Evidence strongly shows that the true stem cells in the mammalian brain are the ependymal cells that line the ventricles in the brain and spinal cord, rather than cells in the subventricular zone as biologists previously believed. Brain ventricles are hollow chambers filled with fluid that supports brain tissue, and a layer of ependymal cells lines these ventricles.
Knowing the cell source is crucial when developing stem cell-based therapies. Additionally, knowing that these normally dormant cells can be coaxed into dividing lays the groundwork for future therapies in which a patient's own stem cells produce new brain cells to treat neurological disorders and injuries such as Parkinson's disease, stroke or traumatic brain injury.
"With such a therapy, we would know which cells in the body to target for activation, and their offspring would have all the properties necessary to replace damaged or missing cells," said Darius Gleason, lead author of the study and a graduate student in the Department of Developmental and Cell Biology. "It is a very promising approach to stem cell therapy."
Study results appear this month on-line in the journal Neuroscience.
Stem cells are the "master cells" that produce each of the specialised cells within the human body. If researchers could control the production and differentiation of stem cells, they may be able to use them to replace damaged tissues.
One focus of stem cell research is transplantation, which entails injecting into the body healthy cells that may or may not genetically match the patient. Transplantation of nonmatching stem cells requires the use of drugs to prevent the body from rejecting the treatment.
But, working with a patient's own cells would eliminate the need for transplantation and immunosuppressant drugs and may be a better alternative, scientists say. Ependymal cells line the fluid-filled ventricles, so a drug to activate the cells could theoretically travel through this fluid directly to the stem cells.
"The cells already match your brain completely since they have the same genetic make-up. That is a huge advantage over any other approach that uses cells from a donor," Gleason said. "If they are your cells, then all we are doing is helping your body fix itself. We're not reinventing the repair process."
In this study, Gleason and Peter Bryant, developmental and cell biology professor, used rats treated to develop the animal equivalent of Parkinson's disease. They chose this type of rat because in a previous study by UCI collaborator James Fallon, a small protein given to the brain-damaged rats sparked a rapid and massive production and migration of new cells, and significantly improved motor behaviour.
First, the UCI researchers sought to determine the true location of stem cells in the rats by looking for polarised cells, which have different sets of proteins on opposite sides so that when one divides it can produce two different products. Polarisation gives rise to asymmetric cell division, which produces one copy of the parent and a second cell that is programmed to turn into another cell type. Asymmetric cell division is the defining characteristic of a stem cell.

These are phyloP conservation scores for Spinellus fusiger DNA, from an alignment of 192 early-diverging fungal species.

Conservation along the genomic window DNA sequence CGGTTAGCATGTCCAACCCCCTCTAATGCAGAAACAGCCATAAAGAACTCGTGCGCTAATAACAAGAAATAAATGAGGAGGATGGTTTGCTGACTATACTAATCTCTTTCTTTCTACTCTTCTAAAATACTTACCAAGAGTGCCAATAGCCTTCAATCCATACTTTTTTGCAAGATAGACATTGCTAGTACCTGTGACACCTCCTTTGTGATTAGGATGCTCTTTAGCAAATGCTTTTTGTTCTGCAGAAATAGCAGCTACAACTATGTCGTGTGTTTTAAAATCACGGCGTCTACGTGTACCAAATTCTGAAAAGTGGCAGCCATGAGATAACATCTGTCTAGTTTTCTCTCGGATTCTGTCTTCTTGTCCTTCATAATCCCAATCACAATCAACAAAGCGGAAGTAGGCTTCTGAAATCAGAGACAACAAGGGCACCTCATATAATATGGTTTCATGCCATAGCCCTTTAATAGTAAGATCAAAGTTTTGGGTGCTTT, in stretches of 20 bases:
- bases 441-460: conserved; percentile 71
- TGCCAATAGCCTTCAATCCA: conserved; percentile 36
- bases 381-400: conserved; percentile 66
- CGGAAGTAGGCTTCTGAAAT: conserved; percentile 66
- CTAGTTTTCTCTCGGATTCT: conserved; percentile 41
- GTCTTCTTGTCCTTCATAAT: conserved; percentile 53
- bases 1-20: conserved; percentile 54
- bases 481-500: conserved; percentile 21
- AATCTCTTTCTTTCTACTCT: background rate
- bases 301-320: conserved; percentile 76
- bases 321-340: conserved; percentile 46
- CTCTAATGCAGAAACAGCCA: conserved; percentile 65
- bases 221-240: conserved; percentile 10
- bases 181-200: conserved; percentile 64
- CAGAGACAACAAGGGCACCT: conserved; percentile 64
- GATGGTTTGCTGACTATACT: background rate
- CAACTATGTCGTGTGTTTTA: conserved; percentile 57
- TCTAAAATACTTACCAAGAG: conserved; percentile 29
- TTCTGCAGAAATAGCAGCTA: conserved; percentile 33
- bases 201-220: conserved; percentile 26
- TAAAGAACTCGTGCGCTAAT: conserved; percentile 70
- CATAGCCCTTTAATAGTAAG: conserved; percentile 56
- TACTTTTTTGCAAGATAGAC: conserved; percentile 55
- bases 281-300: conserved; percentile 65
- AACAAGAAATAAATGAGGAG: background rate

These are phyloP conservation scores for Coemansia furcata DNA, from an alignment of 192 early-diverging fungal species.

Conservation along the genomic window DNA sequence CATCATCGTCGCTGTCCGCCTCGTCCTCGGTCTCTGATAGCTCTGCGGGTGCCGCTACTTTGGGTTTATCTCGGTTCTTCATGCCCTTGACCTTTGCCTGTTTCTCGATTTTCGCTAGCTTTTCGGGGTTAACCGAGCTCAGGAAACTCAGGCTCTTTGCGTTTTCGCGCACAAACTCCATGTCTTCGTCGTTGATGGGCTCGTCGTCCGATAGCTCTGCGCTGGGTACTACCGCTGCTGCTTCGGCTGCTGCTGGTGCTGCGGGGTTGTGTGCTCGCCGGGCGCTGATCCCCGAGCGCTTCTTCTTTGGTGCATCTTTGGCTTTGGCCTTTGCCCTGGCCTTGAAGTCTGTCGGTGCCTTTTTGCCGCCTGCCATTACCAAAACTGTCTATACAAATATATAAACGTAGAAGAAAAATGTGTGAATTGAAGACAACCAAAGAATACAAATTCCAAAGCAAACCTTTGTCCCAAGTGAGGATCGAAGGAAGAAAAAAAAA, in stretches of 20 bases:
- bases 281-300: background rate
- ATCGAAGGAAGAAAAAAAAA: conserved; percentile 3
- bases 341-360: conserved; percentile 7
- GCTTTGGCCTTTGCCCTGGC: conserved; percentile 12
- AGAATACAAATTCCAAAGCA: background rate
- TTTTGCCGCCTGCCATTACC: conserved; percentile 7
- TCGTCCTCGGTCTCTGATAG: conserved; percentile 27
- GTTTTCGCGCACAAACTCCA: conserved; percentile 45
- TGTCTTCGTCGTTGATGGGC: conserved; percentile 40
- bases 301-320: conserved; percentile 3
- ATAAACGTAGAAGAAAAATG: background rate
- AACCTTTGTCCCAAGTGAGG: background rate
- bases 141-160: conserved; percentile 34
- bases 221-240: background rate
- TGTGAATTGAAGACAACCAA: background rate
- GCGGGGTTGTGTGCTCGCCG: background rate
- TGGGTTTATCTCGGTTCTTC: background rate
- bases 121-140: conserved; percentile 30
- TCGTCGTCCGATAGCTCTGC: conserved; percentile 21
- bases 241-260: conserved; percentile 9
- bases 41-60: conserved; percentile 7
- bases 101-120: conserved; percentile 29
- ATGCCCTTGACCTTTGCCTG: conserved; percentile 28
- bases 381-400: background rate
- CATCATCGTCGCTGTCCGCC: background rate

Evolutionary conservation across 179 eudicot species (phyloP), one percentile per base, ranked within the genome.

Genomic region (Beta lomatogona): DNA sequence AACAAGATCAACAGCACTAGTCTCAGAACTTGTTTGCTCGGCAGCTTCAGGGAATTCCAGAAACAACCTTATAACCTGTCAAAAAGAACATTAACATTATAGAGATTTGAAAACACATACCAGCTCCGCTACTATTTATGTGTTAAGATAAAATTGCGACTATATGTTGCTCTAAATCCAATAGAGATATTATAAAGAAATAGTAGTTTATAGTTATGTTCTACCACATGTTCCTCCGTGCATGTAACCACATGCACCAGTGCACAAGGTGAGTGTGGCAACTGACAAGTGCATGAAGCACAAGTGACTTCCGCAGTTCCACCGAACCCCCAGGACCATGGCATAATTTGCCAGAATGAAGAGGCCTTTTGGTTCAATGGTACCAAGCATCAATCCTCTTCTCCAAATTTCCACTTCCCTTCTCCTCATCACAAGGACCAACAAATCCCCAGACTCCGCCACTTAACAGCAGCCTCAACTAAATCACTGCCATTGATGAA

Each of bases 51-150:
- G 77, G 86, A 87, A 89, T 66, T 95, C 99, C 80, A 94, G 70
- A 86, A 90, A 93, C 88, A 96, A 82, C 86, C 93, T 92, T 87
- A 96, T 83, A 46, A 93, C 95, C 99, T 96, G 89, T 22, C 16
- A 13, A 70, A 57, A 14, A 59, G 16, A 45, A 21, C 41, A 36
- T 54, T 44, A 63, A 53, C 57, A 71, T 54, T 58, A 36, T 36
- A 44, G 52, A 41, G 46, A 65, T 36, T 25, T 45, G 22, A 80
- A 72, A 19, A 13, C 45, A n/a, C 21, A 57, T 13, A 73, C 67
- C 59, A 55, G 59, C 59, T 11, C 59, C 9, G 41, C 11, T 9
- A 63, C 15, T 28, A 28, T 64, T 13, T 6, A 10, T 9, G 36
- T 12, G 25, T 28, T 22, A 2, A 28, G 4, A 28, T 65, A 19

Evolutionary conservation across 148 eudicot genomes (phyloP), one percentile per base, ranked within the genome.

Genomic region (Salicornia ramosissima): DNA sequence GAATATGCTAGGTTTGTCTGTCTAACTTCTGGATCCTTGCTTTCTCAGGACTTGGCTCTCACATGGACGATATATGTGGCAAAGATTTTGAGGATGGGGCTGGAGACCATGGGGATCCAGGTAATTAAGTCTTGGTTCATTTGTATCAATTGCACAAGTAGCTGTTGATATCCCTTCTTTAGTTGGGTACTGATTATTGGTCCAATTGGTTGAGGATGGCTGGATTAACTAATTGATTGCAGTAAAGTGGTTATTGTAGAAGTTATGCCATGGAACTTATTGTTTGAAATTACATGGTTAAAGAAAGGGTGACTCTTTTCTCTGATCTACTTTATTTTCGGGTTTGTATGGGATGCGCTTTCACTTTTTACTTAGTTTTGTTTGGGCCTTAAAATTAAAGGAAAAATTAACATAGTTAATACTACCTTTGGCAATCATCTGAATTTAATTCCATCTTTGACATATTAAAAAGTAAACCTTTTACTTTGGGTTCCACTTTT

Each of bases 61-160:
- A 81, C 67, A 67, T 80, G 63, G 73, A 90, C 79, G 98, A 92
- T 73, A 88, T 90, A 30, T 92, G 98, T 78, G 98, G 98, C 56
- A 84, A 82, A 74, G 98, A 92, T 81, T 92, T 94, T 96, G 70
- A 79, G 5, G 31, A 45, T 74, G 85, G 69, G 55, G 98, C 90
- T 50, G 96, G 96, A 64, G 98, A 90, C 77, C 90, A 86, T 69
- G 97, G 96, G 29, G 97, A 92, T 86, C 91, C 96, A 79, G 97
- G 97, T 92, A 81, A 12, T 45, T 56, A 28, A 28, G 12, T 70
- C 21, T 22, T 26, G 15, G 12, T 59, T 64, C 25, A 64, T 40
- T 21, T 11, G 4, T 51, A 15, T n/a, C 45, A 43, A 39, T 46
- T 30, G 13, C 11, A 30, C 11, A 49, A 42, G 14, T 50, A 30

On rat brain samples, the researchers applied antibodies to identify proteins that may be involved in asymmetric cell division, and they found that polarisation exists on the ependymal cells. "It couldn't have been a stronger signal or clearer message. We could see that the only cells undergoing asymmetric cell division were the ependymal cells," Gleason said.
Next, they gave a drug to induce cell division in the rats and examined their brains at intervals ranging from one to 28 days after the treatment. At each interval, they counted cells that were dividing in the ependymal layer. They found the most division at 28 days, when about one-quarter of the ependymal cells were dividing. Previous studies by researchers at other institutions were successful in getting only a few cells to divide in that layer.
"One interpretation of previous studies is there are scattered stem cells in the ependymal layer, and it is hard to locate them," Bryant said. "But we believe that all of the ependymal cells are stem cells, and that they all have the ability to be activated."
Researchers don't know yet what sparks cell division at the molecular level, but learning that process and how to control it could lead to a safe, effective stem cell therapy.
Fallon, psychiatry and human behaviour professor, and researchers Magda Guerra and Jian-Chang Liu contributed to this study. All of the scientists are affiliated with the UCI Sue and Bill Gross Stem Cell Research Center.
Gleason's work is supported by a stem cell training grant from the California Institute for Regenerative Medicine. The UCI Office of Research, the Optical Biology Core in the Developmental Biology Center, a gift from the Joseph's Foundation, and the UC MEXUS-CONACYT Postdoctoral Research Program also supported this study.